When I taught school, my job pretty much consumed my time and energy and any projects were relegated to winter break or summer vacation. When I started working at the library, I no longer had long vacations and it took awhile for me to figure out how to work on projects as they came up rather than waiting for long stretches of uninterrupted time. I found myself feeling more productive, focused and rested.
Some of that feeling probably was related to the fact that the kids were not living at our home anymore so my time was truly mine, but with a year-long work schedule I was able to separate my work life from my home life more easily because there were no long breaks to put things off to. I think teaching did require that single-minded focus and there is no way I could have sustained that type of work without summer vacations, but it has been easier for me to keep balanced with a job that mostly is confined to actual working hours. Working for the BOE in Japan was tightly scheduled, and coming home to take care of Jiro’s mom always felt like working overtime. Since I quit, I started scheduling check-in times with her and it is easier on all of us.
So now I find myself with long stretches of mostly uninterrupted time and I am adjusting to setting up projects and tackling the day-to-day in a manner that makes me feel productive. I am fighting against the urge to schedule myself, but also aware that without direction, a quick email check can turn into a three-hour session of wandering on the internet. So I have set up a couple of projects and goals and I am trying to see if a “schedule” emerges…. it would be a lot more straightforward if I really did have a free schedule, but this is starting to feel comfortable. I am fully aware that it is a luxury to be able to not have to work, so I feel an intense pressure to not waste this opportunity.
I spent the first few days in April cleaning and organizing, reminiscent of cleaning house in June after school got out each summer. I took a short trip to northern Miyazaki Prefecture to visit Takachiho and the surrounding area. The weather was cool and rainy, it really reminded me of Oregon. The landscape is lush and wild rhododendrons were in bloom. I didn’t do much hiking because of the weather, but I did walk along the Gokase River and visited several shrines-including the one which protects that cave where the sun-goddess Amaterasu hid out.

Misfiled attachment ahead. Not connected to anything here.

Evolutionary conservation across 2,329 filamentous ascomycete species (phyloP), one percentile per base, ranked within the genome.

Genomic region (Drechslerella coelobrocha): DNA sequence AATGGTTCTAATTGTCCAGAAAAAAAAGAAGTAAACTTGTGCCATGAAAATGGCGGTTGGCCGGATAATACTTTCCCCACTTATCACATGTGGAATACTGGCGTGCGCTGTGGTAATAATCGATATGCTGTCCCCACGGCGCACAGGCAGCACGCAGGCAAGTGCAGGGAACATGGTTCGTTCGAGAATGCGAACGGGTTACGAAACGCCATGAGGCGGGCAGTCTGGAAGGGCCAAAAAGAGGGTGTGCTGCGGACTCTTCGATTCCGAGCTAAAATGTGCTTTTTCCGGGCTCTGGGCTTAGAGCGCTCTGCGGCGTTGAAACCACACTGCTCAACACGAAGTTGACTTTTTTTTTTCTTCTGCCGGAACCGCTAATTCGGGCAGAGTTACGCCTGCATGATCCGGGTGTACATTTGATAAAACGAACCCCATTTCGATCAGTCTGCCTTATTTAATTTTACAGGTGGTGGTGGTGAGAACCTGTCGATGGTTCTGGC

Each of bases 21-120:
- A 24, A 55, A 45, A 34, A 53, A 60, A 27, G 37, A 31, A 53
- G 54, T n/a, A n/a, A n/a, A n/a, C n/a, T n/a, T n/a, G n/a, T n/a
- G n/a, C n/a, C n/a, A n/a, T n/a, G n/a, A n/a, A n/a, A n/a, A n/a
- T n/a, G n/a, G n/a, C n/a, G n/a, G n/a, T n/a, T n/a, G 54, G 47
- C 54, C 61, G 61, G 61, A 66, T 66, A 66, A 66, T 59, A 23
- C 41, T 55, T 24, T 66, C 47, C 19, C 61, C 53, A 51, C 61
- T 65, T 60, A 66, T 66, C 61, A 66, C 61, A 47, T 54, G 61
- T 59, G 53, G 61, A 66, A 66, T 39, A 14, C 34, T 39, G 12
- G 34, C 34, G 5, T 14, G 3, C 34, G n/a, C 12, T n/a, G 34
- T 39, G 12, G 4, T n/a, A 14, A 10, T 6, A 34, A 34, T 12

I stopped into the History and Folklore Museum and waited in the lobby while they ran upstairs to turn on the display lights. The museum there traces the history from the late Jomon Period(3000-1000 BC) to the present day. I was treated to a personal one-hour tour by the museum director- he told me a story of an American B29 that had crashed in the mountains there a few days after the Japanese surrender in 1945 and other stories about artifacts from the battles of Takamori Saigo fought during the retreat from Kumamoto to Kagoshima during the Satsuma Rebellion in 1877.
Other highlights of the trip included a short stop at Hideji Brewery a microbrewery (ji-biru 地ビール) in Nobeoka. Because of extremely strict zero-tolerance drinking and driving laws, I couldn’t do any on-site tastings, but I did buy several bottles (about 500 yen ~$5 each!) and the beer is really good. I especially like their pale ale. Japanese beer is generally not very good and ji-biru is really hard to find.
I also drove home along the most beautiful stretch of coastline I’ve seen in Japan, in northern Nobeoka.. It isn’t too far from here, so I am hoping to get back again next month.
I also finally got a library card for the prefectural library which has a modest English language fiction collection and another card for the local library which only has a few children’s books in English. I figured out the process to request books from the prefectural library, but was disappointed to find out that the only way to renew books is to actually go the the library in Oita (an hour drive).
The first large project that I am working on is developing a usability test for a friend’s online language learning site. I am reading lots of background literature and am enjoying the challenge- it’s a little like being back in school, but this time I don’t have to pay for the experience. It is really satisfying to work on something that I am really interested in and connects to the work I did before coming to Japan.
I am collecting unemployment for the first time in my life and have decided to limit English teaching
to a day and a half a week. Waiting to see what else unfolds- I’ve got a short interpreting job next week.
I still have pangs of homesickness and was really sad last week because our dog Shoga died. It is so hard to be far away- we were really glad that the kids were both there and we were able to see Shoga on Skype during the last weeks of his life. That dog was amazing!